2. Such a lovely few moments spent enjoying the pinks of your garden! Beautiful shots.

  3. Ahhhh peonies and roses, it doesn't get more romantic than this! As always, I'm loving your photos and although the sun is shining right now, it's darn cold out so your pics help lighten the spirit!

  4. What beauties. They make me long for summer sun and color.I really like the looks of the Marjorie Fair Rose and the Gemini. I only had one peony in my garden a Sorbet until last year I planted a Celebration.I am hoping I get a bloom from it this spring.I have to hoop them up but they are worth the extra care. Thank you for all of the beautiful pinks today.

  5. I cut the few peonies in my garden as soon as the buds get big - I enjoy them so much more inside, where the passing weather is not a concern. Your photos are amazing! Have you tried any of the Canadian Explorer roses? I think they're supposed to be on the hardy side...

  6. I've only got one peony but really want to add more. They are such luscious flowers.

    Your roses pictures are beautiful. I have Alchymist and it has a very special place in my heart.

  7. hmmm, good to know about peonies dislike of being moved. I have one that is in a shaded location and needs to be moved. If it doesn't bloom after that I'll know why.

  8. All so pretty, they make me anxious for spring.

  9. Oooh, I love pink peonies!! I planted 3 bulbs last year. I can barely wait until they start blooming.

  10. Oh I'm loving all of your pinks! I used to have a pink Mary Rose in a previous garden...Maybe my angry farmgirl needs a little more PINK in her life! Your comment made me laugh!
    Happy Gardening~

  11. Jennifer, what a great display! Pink is my favorite color in the garden, but I think I have begun to say this about a lot of colors lately!

    I grew up with peonies flopping all over but now only have a single called Krinkled White, oh to have more room.

    I have Mary Rose and have ordered a couple more because I have lot two, they are not as hardy as they claim.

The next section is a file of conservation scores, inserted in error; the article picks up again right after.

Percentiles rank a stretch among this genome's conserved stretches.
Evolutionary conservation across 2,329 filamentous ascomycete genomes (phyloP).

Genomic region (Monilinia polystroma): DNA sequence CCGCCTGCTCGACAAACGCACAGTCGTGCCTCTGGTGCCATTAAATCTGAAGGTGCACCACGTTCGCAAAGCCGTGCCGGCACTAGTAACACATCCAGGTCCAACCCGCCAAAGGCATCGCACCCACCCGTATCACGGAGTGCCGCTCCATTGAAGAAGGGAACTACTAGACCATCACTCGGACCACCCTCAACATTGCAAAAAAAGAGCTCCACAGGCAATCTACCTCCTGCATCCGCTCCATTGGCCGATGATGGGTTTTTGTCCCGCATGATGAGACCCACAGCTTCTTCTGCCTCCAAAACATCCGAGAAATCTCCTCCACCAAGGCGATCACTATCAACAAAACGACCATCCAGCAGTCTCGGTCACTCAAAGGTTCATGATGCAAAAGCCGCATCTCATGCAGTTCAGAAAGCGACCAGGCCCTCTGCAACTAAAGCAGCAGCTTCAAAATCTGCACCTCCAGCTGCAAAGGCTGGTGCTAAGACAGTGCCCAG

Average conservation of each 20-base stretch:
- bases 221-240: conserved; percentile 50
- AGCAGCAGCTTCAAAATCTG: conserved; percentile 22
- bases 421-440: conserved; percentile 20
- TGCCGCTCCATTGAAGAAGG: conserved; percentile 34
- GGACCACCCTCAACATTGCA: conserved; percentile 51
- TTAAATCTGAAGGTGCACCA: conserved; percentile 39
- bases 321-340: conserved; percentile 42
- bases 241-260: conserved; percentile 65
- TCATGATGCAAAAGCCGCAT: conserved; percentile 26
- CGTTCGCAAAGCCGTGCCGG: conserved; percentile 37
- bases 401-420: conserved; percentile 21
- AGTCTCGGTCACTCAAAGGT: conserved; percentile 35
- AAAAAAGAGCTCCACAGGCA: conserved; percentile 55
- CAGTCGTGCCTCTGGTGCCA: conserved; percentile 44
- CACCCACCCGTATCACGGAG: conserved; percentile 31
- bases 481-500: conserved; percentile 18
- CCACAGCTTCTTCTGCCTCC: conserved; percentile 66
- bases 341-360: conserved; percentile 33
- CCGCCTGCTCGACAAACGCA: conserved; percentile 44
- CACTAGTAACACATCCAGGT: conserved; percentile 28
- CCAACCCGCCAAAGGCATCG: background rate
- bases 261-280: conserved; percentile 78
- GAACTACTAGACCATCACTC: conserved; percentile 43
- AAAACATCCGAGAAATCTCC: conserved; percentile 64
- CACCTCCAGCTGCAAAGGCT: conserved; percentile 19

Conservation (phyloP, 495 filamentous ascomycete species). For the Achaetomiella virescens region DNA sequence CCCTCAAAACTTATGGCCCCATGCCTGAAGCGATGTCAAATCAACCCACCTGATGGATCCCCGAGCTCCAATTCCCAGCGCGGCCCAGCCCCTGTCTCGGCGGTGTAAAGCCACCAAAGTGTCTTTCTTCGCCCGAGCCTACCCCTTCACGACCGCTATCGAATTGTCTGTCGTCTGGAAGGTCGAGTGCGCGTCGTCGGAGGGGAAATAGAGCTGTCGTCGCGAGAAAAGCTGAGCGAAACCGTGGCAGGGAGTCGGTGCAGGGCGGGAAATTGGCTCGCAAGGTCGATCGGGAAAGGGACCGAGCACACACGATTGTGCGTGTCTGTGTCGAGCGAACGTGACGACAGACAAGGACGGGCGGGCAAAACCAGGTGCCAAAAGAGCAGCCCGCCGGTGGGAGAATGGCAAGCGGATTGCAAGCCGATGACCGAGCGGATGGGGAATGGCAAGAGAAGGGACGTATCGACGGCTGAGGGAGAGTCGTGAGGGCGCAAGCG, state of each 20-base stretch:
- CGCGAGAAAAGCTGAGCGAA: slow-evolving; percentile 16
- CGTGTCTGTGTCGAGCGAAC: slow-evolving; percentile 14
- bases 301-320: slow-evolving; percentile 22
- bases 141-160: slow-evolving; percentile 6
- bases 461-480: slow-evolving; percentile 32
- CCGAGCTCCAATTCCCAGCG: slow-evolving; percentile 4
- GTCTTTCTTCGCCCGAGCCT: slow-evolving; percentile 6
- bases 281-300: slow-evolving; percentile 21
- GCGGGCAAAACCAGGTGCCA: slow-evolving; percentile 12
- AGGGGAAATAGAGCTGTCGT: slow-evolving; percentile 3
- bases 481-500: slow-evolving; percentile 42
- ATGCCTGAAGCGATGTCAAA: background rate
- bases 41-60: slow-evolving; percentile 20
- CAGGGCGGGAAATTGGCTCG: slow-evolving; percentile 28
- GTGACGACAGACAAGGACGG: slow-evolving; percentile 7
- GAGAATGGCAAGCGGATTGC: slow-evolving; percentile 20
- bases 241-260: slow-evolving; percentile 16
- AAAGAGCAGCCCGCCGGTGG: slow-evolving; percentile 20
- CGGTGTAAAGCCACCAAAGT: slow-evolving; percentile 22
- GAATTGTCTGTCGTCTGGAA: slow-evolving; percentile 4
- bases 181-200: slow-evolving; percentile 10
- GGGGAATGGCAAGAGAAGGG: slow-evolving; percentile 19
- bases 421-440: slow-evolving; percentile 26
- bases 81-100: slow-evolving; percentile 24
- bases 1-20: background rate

12. I can almost smell these! Now I really can't wait for spring. My garden will not be complete without at least one peony. Maybe this will be the year. I appreciate you fussing with your roses - so beautiful. I added two, native wild roses last year - probably the only kind I will have the patience to keep. They both doubled if not tripled in size. I am hoping for blooms this summer – I, too, prefer the single apple-like blossoms. I cannot wait!

  13. Even on this cold and dreary day, those pinks are almost too much for my sensibilities.

  14. Lovely flowers. Fantastic photos

  15. Oh, gorgeous! I'm lovin' all that pink! Makes me want to haul out the catalogs and order more roses. :)

  16. I love pink!! I have it all over my garden! I love peonies and have a few in my front yard. I get excited as soon as I see their red tips poking through the soil. Gorgeous roses!!! You would probably love the big pink shrub rose Betty Prior. It has tons of apple blossom flowers that bloom like crazy in early summer and again later in the season.

  17. I was thinking of recommending The Fairy and there it was the last photo. You might consider Golden Wings or Bonica. Great photos of my favorite pink flowers.

  18. Hello,
    Would you be willing to allow the use of your Peony 'Cora Stubbs' photo for the website of a nonprofit plant sale in Minnesota, US? All proceeds from the sale go to the Friends School of Minnesota, and the sale is run by volunteers. We would appreciate the ability to use the beautiful photo and would gladly credit you.

    1. Hi Anna, I will be happy to let you use the image for the purpose specified. There are also great peony images in this post: